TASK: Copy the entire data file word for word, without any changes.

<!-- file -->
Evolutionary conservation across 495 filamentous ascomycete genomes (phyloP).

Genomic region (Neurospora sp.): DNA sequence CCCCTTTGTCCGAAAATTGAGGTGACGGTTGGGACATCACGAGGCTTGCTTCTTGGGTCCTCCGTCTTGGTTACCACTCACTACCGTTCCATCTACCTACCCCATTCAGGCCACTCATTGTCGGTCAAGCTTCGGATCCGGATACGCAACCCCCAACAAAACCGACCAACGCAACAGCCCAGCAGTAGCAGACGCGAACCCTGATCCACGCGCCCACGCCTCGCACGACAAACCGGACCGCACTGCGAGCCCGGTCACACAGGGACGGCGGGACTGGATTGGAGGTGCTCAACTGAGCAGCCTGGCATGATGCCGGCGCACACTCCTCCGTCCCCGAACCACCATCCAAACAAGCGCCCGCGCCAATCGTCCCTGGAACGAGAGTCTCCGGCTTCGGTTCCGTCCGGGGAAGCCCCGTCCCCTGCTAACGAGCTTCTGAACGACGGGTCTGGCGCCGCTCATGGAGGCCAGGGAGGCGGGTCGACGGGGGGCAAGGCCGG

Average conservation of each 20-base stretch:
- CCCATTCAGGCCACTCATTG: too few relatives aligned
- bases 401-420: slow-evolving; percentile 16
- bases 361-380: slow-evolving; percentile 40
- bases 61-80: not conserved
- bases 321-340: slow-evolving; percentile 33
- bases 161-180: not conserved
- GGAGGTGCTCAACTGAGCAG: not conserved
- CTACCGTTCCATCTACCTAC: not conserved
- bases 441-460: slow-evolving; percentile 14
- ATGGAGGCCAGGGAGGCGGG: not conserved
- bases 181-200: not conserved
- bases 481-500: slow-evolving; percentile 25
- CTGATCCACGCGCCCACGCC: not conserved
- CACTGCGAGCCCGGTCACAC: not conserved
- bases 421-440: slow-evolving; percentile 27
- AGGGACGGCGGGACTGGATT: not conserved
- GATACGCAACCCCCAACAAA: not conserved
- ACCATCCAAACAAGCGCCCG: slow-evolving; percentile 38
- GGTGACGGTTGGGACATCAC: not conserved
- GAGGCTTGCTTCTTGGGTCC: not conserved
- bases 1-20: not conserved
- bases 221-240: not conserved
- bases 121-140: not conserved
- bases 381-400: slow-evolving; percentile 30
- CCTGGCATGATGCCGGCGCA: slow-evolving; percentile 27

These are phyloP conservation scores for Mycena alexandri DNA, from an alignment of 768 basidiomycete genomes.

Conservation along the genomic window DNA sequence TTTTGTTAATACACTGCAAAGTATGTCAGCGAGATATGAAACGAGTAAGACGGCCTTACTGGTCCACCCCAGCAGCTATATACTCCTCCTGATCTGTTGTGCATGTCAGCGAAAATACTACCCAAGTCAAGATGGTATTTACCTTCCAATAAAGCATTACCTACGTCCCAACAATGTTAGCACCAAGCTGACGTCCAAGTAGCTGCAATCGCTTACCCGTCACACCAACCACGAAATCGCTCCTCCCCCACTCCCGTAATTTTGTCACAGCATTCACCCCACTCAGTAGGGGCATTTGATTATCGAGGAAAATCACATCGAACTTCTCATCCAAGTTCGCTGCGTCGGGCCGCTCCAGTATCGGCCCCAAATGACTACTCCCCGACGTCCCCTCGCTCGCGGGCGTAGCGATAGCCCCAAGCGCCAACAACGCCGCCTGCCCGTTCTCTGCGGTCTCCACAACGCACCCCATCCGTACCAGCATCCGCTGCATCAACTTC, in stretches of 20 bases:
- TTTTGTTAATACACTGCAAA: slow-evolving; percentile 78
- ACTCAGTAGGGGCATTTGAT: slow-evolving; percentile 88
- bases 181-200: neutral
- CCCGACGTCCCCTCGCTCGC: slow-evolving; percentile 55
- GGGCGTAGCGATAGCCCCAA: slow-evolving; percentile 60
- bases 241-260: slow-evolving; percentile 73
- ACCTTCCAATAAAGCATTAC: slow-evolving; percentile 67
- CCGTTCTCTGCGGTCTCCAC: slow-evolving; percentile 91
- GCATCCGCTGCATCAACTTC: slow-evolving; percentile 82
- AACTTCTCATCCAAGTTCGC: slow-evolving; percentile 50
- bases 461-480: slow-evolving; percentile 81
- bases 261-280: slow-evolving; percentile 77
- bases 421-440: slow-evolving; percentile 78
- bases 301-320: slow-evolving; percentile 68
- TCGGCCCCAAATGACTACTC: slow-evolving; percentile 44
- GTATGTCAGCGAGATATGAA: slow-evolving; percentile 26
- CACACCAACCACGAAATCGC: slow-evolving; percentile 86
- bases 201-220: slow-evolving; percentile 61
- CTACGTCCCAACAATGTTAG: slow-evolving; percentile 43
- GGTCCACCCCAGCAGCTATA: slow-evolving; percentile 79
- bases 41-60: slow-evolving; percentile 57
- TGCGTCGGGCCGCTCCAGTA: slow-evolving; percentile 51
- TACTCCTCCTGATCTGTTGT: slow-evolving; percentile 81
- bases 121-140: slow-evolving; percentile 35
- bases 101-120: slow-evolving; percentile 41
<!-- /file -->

Evolutionary conservation across 495 filamentous ascomycete genomes (phyloP).

Genomic region (Neurospora sp.): DNA sequence CCCCTTTGTCCGAAAATTGAGGTGACGGTTGGGACATCACGAGGCTTGCTTCTTGGGTCCTCCGTCTTGGTTACCACTCACTACCGTTCCATCTACCTACCCCATTCAGGCCACTCATTGTCGGTCAAGCTTCGGATCCGGATACGCAACCCCCAACAAAACCGACCAACGCAACAGCCCAGCAGTAGCAGACGCGAACCCTGATCCACGCGCCCACGCCTCGCACGACAAACCGGACCGCACTGCGAGCCCGGTCACACAGGGACGGCGGGACTGGATTGGAGGTGCTCAACTGAGCAGCCTGGCATGATGCCGGCGCACACTCCTCCGTCCCCGAACCACCATCCAAACAAGCGCCCGCGCCAATCGTCCCTGGAACGAGAGTCTCCGGCTTCGGTTCCGTCCGGGGAAGCCCCGTCCCCTGCTAACGAGCTTCTGAACGACGGGTCTGGCGCCGCTCATGGAGGCCAGGGAGGCGGGTCGACGGGGGGCAAGGCCGG

Average conservation of each 20-base stretch:
- CCCATTCAGGCCACTCATTG: too few relatives aligned
- bases 401-420: slow-evolving; percentile 16
- bases 361-380: slow-evolving; percentile 40
- bases 61-80: not conserved
- bases 321-340: slow-evolving; percentile 33
- bases 161-180: not conserved
- GGAGGTGCTCAACTGAGCAG: not conserved
- CTACCGTTCCATCTACCTAC: not conserved
- bases 441-460: slow-evolving; percentile 14
- ATGGAGGCCAGGGAGGCGGG: not conserved
- bases 181-200: not conserved
- bases 481-500: slow-evolving; percentile 25
- CTGATCCACGCGCCCACGCC: not conserved
- CACTGCGAGCCCGGTCACAC: not conserved
- bases 421-440: slow-evolving; percentile 27
- AGGGACGGCGGGACTGGATT: not conserved
- GATACGCAACCCCCAACAAA: not conserved
- ACCATCCAAACAAGCGCCCG: slow-evolving; percentile 38
- GGTGACGGTTGGGACATCAC: not conserved
- GAGGCTTGCTTCTTGGGTCC: not conserved
- bases 1-20: not conserved
- bases 221-240: not conserved
- bases 121-140: not conserved
- bases 381-400: slow-evolving; percentile 30
- CCTGGCATGATGCCGGCGCA: slow-evolving; percentile 27

These are phyloP conservation scores for Mycena alexandri DNA, from an alignment of 768 basidiomycete genomes.

Conservation along the genomic window DNA sequence TTTTGTTAATACACTGCAAAGTATGTCAGCGAGATATGAAACGAGTAAGACGGCCTTACTGGTCCACCCCAGCAGCTATATACTCCTCCTGATCTGTTGTGCATGTCAGCGAAAATACTACCCAAGTCAAGATGGTATTTACCTTCCAATAAAGCATTACCTACGTCCCAACAATGTTAGCACCAAGCTGACGTCCAAGTAGCTGCAATCGCTTACCCGTCACACCAACCACGAAATCGCTCCTCCCCCACTCCCGTAATTTTGTCACAGCATTCACCCCACTCAGTAGGGGCATTTGATTATCGAGGAAAATCACATCGAACTTCTCATCCAAGTTCGCTGCGTCGGGCCGCTCCAGTATCGGCCCCAAATGACTACTCCCCGACGTCCCCTCGCTCGCGGGCGTAGCGATAGCCCCAAGCGCCAACAACGCCGCCTGCCCGTTCTCTGCGGTCTCCACAACGCACCCCATCCGTACCAGCATCCGCTGCATCAACTTC, in stretches of 20 bases:
- TTTTGTTAATACACTGCAAA: slow-evolving; percentile 78
- ACTCAGTAGGGGCATTTGAT: slow-evolving; percentile 88
- bases 181-200: neutral
- CCCGACGTCCCCTCGCTCGC: slow-evolving; percentile 55
- GGGCGTAGCGATAGCCCCAA: slow-evolving; percentile 60
- bases 241-260: slow-evolving; percentile 73
- ACCTTCCAATAAAGCATTAC: slow-evolving; percentile 67
- CCGTTCTCTGCGGTCTCCAC: slow-evolving; percentile 91
- GCATCCGCTGCATCAACTTC: slow-evolving; percentile 82
- AACTTCTCATCCAAGTTCGC: slow-evolving; percentile 50
- bases 461-480: slow-evolving; percentile 81
- bases 261-280: slow-evolving; percentile 77
- bases 421-440: slow-evolving; percentile 78
- bases 301-320: slow-evolving; percentile 68
- TCGGCCCCAAATGACTACTC: slow-evolving; percentile 44
- GTATGTCAGCGAGATATGAA: slow-evolving; percentile 26
- CACACCAACCACGAAATCGC: slow-evolving; percentile 86
- bases 201-220: slow-evolving; percentile 61
- CTACGTCCCAACAATGTTAG: slow-evolving; percentile 43
- GGTCCACCCCAGCAGCTATA: slow-evolving; percentile 79
- bases 41-60: slow-evolving; percentile 57
- TGCGTCGGGCCGCTCCAGTA: slow-evolving; percentile 51
- TACTCCTCCTGATCTGTTGT: slow-evolving; percentile 81
- bases 121-140: slow-evolving; percentile 35
- bases 101-120: slow-evolving; percentile 41